The Dreaded AMT

By Kenneth H. Bridges, CPA, PFS     March 2011

As mentioned earlier in this newsletter, one of the hot-button issues today is the alternative minimum tax (“AMT”).  The alternative minimum tax is a separate but parallel system to the regular income tax.  You must compute your tax under both systems, and pay the greater of the two.  If the AMT is higher than the regular tax then this excess shows up on your return as an additional tax.

The AMT applies for both corporations and individuals.  However, for S-corps (and also partnerships and LLCs) the adjustments flow through to the owners for computation on their personal returns, and small C-corps (generally those with average annual revenue of less than $7.5 million) are exempt from the AMT.  Larger C-corps generally incur the AMT only if they are capital-asset intensive and thus have big depreciation adjustments.  Further, the AMT rate is lower for C-corps (only 20%). Accordingly, the AMT is mostly an issue for individuals.

For individuals, the AMT is computed largely like the regular tax, except that you don’t get certain deductions (e.g. real estate taxes, state income tax, interest on home equity line of credit proceeds used for something other than home improvements, and miscellaneous itemized deductions) and you have to adjust for accelerated depreciation taken and for the gain on any ISOs exercised and held.  Whereas for the regular tax you have a progressive rate bracket system (with Federal rates up to 35%), the AMT is pretty much a flat 28% (except that for dividends and long-term capital gains it is 15% like the regular tax; and a 26% flat rate applies to lower income amounts).  Any AMT that you pay as a result of “timing differences” (e.g. depreciation differences or ISO adjustments) becomes a credit carryforward that you can use in any future year in which your regular tax exceeds your AMT, but only to the extent of such excess.

Anyone can potentially be subject to the AMT, but there are certain criteria that make you a more likely candidate:

  • Incentive stock options – If you exercise and hold ISOs with a significant in-the-money value, you will almost certainly be in the AMT.  Fortunately, AMT incurred as a result of ISO exercise becomes a credit that you may be able to use in future years.  An article in an upcoming issue of this newsletter will discuss strategies with respect to ISOs.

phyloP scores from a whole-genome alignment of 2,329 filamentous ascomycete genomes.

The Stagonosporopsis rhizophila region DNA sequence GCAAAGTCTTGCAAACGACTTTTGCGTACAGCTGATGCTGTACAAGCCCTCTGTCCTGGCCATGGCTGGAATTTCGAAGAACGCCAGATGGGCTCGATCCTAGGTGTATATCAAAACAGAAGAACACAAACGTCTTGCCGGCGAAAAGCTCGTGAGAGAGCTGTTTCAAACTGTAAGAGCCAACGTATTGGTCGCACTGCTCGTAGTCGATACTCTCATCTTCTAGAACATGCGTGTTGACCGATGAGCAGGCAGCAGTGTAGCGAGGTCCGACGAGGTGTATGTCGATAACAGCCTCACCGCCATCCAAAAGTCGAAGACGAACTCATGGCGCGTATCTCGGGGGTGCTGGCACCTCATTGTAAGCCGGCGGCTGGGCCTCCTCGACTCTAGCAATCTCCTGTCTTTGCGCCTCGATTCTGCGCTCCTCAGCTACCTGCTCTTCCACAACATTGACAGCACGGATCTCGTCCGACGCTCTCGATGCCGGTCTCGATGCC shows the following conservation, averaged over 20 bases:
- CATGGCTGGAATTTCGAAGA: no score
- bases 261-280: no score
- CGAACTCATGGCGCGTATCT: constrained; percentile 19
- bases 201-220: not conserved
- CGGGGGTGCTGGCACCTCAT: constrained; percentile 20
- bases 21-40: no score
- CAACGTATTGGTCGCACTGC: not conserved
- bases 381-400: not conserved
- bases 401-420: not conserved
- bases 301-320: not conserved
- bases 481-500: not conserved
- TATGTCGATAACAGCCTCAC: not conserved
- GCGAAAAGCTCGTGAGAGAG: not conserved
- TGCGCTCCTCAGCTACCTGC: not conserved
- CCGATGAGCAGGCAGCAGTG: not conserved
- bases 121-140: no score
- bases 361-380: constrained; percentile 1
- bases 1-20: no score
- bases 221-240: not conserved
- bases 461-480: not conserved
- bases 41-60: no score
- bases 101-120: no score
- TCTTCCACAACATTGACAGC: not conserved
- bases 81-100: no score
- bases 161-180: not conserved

• Significant capital gain – If you live in a state with a state income tax and realize a substantial long-term capital gain, you will most likely be in the AMT posture; either in the year of the capital gain or the following year (or both), depending on when you pay your state income tax.  The reason is that your marginal tax rate both for regular and AMT purposes will likely be 15%, but you will get no deduction against AMT income for the significant state income tax you pay on the capital gain.  Careful planning as to the timing of payment of your state income tax can often minimize the amount of your deduction for such that is effectively lost.
  • Income between $150,000 and $500,000 – For those with income below $150,000, usually the AMT exemption will enable them to avoid it.  For those with ordinary income above $500,000, generally enough of their income is subject to the highest rate bracket (35%) that the AMT (which caps out at 28%) does not come into play.  For anyone with ordinary income between these two amounts, however, if you live in a state with a state income tax you will likely be in or very near the AMT.
  • Investors – Individuals who derive most of their income from investments generally enjoy a very favorable Federal regular rate on most of their income (e.g. the 15% rate on dividends and long-term capital gains).  This, coupled with the addbacks for state income taxes, real estate taxes, and investment expenses, makes investors likely candidates for the AMT almost regardless of income level.
  • Capital intensive businesses – If you enjoy the benefits of accelerated depreciation on fixed assets,  you may find much of that benefit taken back by the slower depreciation methods and periods required under the AMT.


The upside of incurring AMT is that it means your marginal Federal rate is at most 28% (versus potentially 35%).  However, it does mean that you are losing the benefit of some of your deductions.  The key is to plan properly in order to minimize the negative impact of the AMT.



Kenneth H. Bridges, CPA, PFS is a partner with Bridges & Dunn-Rankin, LLP an Atlanta-based CPA firm.

This article is presented for educational and informational purposes only, and is not intended to constitute legal, tax or accounting advice.  The article provides only a very general summary of complex rules.  For advice on how these rules may apply to your specific situation, contact a professional tax advisor.